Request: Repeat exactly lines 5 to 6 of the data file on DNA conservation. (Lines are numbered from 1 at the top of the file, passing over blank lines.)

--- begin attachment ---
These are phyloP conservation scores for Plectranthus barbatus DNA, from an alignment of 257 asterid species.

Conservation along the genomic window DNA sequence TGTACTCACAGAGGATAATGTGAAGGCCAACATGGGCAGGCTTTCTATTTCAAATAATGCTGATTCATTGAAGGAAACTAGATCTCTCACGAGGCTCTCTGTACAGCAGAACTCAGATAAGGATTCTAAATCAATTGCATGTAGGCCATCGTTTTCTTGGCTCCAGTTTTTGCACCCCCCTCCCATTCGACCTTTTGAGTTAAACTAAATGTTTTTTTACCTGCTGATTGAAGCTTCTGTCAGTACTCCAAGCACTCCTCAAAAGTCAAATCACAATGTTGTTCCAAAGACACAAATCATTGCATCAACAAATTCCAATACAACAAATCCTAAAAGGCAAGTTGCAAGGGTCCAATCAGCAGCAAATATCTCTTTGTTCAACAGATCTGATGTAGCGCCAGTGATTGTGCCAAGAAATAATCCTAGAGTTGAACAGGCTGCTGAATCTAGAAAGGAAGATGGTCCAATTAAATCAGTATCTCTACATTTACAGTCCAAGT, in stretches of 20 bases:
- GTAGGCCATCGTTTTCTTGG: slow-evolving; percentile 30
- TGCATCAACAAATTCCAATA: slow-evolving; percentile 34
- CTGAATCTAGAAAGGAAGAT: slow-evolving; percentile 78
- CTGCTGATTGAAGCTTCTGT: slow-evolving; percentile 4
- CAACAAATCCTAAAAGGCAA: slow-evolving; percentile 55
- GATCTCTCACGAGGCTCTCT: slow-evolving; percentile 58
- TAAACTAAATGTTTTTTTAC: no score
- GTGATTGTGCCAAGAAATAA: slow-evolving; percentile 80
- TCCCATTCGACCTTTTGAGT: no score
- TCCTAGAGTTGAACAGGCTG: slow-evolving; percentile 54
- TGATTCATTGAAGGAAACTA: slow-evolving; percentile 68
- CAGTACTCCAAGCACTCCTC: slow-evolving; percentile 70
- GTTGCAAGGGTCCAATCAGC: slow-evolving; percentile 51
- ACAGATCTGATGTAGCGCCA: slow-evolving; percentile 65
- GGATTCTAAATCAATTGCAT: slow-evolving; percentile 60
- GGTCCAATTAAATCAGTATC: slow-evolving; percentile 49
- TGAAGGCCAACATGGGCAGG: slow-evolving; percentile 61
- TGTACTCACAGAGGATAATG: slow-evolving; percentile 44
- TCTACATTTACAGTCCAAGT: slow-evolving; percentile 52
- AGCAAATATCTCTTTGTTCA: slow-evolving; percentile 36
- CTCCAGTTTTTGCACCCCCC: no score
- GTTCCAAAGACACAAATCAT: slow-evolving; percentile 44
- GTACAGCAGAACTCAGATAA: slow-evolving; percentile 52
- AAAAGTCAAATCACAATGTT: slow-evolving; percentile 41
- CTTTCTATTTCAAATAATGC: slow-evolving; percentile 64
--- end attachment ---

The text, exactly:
- CTGAATCTAGAAAGGAAGAT: slow-evolving; percentile 78
- CTGCTGATTGAAGCTTCTGT: slow-evolving; percentile 4